The very slim Japanese do snack... especially when I was in Osaka. Takoyaki... a ball-like Japanese snack with diced octopus in it, is very popular over there. They do eat standing up... and they love their coffee. In many restaurants, there are baskets on the floor, for you to put your bags in. It is legendary that there are many creative innovations in term of food and objects created cleverly by the Japanese.
In Japan, the clean restrooms even have buttons for you to push to dispel any unladylike restroom noises... I love that the seat is heated and they even have washing ‘facilities’. In some departmental stores' restrooms, there are baby seats for you to put your baby in the cubicle while you do your thing.
Once, my husband bought a whole wardrobe of shirts in a shop. After paying up, he wanted to carry the many, heavy shopping bags, but the petite salesgirls smiled and denied him vehemently to flex his muscles; as they insisted to bring the shopping bags and walked us up to the entrance of the shop, before passing us the loot and continued to keep bowing and smiling and thanking us, till we were out of sight. Impeccable service indeed! You just feel so justified spending all that money.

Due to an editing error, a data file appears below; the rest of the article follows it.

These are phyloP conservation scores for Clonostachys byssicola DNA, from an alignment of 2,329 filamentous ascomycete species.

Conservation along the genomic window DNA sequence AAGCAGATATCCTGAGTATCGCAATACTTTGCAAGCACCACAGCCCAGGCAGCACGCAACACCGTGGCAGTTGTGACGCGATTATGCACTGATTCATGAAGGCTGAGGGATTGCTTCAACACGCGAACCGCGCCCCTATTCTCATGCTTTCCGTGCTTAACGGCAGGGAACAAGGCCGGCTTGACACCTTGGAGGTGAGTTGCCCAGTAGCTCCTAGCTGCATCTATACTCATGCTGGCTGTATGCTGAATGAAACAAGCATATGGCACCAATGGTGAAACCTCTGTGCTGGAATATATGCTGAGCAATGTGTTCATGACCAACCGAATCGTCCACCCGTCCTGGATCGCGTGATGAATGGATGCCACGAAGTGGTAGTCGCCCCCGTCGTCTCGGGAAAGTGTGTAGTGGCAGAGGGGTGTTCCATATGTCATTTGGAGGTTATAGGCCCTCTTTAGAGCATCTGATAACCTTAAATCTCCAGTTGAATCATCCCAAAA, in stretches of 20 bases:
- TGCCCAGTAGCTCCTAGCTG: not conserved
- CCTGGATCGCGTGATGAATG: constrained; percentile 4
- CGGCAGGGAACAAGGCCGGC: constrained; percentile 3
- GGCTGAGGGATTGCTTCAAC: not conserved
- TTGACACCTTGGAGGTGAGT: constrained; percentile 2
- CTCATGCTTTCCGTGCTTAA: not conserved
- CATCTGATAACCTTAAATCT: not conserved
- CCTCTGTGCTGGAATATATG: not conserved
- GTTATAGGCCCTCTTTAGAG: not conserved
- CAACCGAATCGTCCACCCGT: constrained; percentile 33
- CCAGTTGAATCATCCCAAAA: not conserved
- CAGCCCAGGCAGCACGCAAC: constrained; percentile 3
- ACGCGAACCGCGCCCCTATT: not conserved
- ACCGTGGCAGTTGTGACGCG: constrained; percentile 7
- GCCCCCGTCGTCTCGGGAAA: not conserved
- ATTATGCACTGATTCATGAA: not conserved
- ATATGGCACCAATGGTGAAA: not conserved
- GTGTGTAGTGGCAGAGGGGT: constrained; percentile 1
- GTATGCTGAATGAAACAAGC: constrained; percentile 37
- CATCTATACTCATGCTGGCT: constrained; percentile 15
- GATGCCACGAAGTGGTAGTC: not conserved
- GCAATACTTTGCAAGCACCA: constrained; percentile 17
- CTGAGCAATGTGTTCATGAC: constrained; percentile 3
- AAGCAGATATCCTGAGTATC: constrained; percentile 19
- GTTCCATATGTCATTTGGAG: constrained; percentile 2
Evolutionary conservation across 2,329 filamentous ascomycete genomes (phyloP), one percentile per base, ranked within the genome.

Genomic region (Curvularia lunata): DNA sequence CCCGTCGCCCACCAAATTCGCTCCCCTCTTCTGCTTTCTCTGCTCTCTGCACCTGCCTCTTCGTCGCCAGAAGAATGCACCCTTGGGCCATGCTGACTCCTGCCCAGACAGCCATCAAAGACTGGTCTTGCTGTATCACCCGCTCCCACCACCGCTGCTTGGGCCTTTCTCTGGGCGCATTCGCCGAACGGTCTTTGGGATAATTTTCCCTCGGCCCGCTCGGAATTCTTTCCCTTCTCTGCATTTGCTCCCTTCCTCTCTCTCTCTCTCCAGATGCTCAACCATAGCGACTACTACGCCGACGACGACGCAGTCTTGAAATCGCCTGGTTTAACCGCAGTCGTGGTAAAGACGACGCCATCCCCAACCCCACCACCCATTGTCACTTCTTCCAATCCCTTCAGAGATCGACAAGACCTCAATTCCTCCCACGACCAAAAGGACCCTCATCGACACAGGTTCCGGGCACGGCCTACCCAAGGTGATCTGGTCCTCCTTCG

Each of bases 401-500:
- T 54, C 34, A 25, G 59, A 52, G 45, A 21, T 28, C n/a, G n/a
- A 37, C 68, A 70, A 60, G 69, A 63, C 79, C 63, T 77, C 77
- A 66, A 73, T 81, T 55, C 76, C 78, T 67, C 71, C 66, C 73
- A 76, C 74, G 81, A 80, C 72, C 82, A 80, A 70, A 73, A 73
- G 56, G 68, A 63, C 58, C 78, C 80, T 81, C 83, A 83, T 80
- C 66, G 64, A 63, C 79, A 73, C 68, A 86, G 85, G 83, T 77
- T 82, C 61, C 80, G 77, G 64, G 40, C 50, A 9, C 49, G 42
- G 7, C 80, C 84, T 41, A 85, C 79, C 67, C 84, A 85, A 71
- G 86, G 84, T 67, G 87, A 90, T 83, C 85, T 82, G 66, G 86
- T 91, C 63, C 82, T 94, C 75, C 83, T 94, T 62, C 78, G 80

Once I was shopping alone and got lost. I approached randomly a staff in store; and you won't believe it, she not only came out of the store to direct me but actually walked half the way to my destination! And she kept bowing. Even when I tried to tell her I knew my way, she insisted on walking with me till the half-way mark. I was so impressed and humbled by her kindness and extreme politeness in this case.
It was also very safe for me to walk alone. Of course, I learnt a few essential Japanese terms. Essentially, ‘Ikura’... It means how much!
All in all, the lovely Japanese ladies really inspired me to passionately embrace my femininity.
Thursday, September 12, 2013
I read a book called My Friend Michael by Frank Cascio a while back, about Michael Jackson. His life sounded so glamorous as it was filled with first class travel, the money to buy whatever he wanted, fabulous hotels where he booked out an entire floor, not to mention being an international celebrity.